YANGON, Myanmar — The World Bank announced Wednesday it is prepared to resume assistance to Myanmar after 25 years, saying it is ready to provide $85 million in grants for development while also helping to clear almost $400 million in arrears from old loans.
The World Bank’s vice president for East Asia and the Pacific, Pamela Cox, announced the grants in Yangon as she opened a new World Bank Group office. She said they could begin by October if the bank’s board approves.
The Asian Development Bank also opened an office in Myanmar on Wednesday.
Ms. Cox and a colleague from the affiliated International Finance Corp. met with President Thein Sein and opposition leader Aung San Suu Kyi this week. It was the first visit by senior bank officials since the country began undertaking political and economic reforms last year after decades of repressive military rule.
Myanmar’s military junta handed power last year to a nominally civilian government that has surprised the world with a series of political and economic reforms, including releasing prominent political prisoners and allowing Mrs. Suu Kyi to contest recent parliamentary by-elections.
“This comes at a critical time when the country is undergoing what we call a triple transition: Myanmar’s moving from a military government to a more open and democratic government, Myanmar is moving from conflict to peace, and Myanmar is moving from a closed economy to an open economy,” Ms. Cox told a news conference in Yangon.
The World Bank said the grants would be for “community-driven development programs that will allow communities to decide whether to invest in schools, roads, water or other projects.”
Thein Sein’s reform program has prompted Western nations to lift or ease sanctions they had applied to the previous military government because of its repressive policies.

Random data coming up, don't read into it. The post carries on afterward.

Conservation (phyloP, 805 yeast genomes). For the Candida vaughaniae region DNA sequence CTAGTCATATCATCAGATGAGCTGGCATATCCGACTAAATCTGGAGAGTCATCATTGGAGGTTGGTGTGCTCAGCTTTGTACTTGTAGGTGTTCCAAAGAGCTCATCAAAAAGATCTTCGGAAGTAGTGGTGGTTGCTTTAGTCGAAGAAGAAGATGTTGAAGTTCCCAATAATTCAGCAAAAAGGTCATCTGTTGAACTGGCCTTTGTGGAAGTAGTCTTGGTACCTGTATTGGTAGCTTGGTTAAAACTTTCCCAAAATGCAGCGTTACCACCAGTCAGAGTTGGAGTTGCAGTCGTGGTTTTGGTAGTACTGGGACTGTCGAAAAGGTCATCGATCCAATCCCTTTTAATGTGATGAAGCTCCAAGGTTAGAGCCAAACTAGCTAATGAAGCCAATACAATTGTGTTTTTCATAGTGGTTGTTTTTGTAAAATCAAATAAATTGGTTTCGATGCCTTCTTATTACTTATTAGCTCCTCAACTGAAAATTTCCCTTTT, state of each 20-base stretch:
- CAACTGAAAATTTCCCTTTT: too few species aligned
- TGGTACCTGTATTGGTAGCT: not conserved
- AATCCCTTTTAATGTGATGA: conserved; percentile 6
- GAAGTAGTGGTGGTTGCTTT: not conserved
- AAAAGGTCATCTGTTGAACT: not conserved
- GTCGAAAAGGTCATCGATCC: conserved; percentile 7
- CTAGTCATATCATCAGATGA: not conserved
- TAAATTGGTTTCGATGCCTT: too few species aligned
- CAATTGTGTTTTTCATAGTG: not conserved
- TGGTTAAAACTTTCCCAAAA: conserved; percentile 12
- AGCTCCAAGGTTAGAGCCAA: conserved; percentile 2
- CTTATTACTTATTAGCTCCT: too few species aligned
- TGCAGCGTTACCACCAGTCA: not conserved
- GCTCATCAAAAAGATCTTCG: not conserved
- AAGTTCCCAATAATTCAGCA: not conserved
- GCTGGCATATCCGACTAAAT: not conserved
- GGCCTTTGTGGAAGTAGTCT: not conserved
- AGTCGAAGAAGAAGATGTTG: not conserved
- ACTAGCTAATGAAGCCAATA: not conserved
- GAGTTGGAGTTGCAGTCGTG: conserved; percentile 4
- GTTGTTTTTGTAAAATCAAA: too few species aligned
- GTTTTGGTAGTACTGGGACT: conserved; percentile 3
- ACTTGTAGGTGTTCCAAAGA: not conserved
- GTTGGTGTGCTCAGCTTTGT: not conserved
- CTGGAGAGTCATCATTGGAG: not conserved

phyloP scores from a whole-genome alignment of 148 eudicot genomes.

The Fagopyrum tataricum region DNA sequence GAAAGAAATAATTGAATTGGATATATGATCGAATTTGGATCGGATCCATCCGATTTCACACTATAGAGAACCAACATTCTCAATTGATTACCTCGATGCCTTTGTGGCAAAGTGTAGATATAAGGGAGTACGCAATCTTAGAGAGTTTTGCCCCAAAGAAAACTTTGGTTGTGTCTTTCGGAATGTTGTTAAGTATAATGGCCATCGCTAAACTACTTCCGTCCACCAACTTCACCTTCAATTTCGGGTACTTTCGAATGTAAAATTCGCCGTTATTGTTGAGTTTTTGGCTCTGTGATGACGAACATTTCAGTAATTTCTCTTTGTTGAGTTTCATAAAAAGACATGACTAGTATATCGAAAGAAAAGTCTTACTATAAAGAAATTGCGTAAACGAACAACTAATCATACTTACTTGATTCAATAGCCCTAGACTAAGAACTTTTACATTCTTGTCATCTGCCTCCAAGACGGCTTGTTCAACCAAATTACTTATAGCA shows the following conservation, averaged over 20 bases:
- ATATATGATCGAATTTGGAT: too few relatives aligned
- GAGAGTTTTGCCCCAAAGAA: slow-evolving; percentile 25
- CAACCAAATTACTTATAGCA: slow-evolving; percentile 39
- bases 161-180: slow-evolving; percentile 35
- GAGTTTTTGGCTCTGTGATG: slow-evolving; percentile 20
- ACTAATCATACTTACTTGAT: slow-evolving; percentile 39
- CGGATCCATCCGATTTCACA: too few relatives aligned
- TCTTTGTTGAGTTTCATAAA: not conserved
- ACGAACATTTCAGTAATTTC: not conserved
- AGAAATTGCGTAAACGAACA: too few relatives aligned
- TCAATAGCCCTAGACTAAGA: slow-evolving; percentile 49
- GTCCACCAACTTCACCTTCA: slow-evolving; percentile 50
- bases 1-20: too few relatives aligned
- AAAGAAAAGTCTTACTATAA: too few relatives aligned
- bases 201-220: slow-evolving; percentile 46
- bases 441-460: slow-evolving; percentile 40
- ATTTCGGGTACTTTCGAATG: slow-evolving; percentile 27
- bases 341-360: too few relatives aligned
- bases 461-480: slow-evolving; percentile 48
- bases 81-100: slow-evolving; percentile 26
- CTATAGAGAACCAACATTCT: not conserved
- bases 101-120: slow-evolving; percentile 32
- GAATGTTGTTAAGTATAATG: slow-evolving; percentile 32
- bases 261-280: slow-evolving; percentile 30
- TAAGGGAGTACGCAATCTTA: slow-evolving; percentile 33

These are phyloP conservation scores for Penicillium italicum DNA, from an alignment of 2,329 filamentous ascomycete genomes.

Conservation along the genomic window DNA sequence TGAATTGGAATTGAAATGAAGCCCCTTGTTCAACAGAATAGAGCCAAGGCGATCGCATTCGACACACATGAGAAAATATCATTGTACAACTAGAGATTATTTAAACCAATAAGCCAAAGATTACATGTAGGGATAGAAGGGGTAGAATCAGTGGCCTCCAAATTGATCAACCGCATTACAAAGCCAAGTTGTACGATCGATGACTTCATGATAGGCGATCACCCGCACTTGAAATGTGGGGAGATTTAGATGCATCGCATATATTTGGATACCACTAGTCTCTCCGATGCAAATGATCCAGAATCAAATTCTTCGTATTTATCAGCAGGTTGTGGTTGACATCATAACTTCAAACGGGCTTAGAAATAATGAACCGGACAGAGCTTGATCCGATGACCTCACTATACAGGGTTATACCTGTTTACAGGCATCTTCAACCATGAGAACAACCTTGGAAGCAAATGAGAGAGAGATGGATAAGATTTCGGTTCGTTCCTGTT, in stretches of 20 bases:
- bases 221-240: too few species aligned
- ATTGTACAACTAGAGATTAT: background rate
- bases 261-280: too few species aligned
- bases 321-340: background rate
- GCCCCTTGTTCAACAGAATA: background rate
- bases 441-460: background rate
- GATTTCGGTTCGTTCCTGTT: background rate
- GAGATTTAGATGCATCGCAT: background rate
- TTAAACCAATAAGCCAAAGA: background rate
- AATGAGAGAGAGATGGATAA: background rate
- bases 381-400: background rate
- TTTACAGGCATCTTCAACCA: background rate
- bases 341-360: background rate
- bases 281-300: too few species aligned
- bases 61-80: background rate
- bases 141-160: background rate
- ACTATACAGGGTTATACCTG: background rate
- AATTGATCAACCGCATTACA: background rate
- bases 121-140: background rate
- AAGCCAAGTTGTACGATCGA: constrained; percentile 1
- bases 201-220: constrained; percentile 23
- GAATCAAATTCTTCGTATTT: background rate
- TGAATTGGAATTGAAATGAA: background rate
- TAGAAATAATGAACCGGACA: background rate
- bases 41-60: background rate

However, several hurdles remain to more substantial World Bank assistance.
In February, the United States, the bank’s largest shareholder, lifted its opposition to multilateral development banks giving limited technical assistance to Myanmar, but other U.S. sanctions still require Washington to oppose new lending, though they could be lifted sometime in the future.
Ms. Cox said she did not expect the issue of arrears to slow action on the grants. She said clearing the $397 million in arrears — which would be done through a loan covering interest that has not been paid since 1997— would not be accomplished until January, but if the board agrees the grants could be given before then.
She stressed that the bank is not forgiving the debt.
In April, Japan said it would take steps to forgive about $3.7 billion of debt and resume full-fledged development aid to Myanmar as a way of supporting the country’s democratic and economic reforms.
Japan’s Kyodo News agency reported Wednesday that the Japanese government will extend bridge loans to Myanmar to cover the arrears owed to the World Bank, as well as about $500 million owed to the Asian Development Bank. The report did not name a source for the information.
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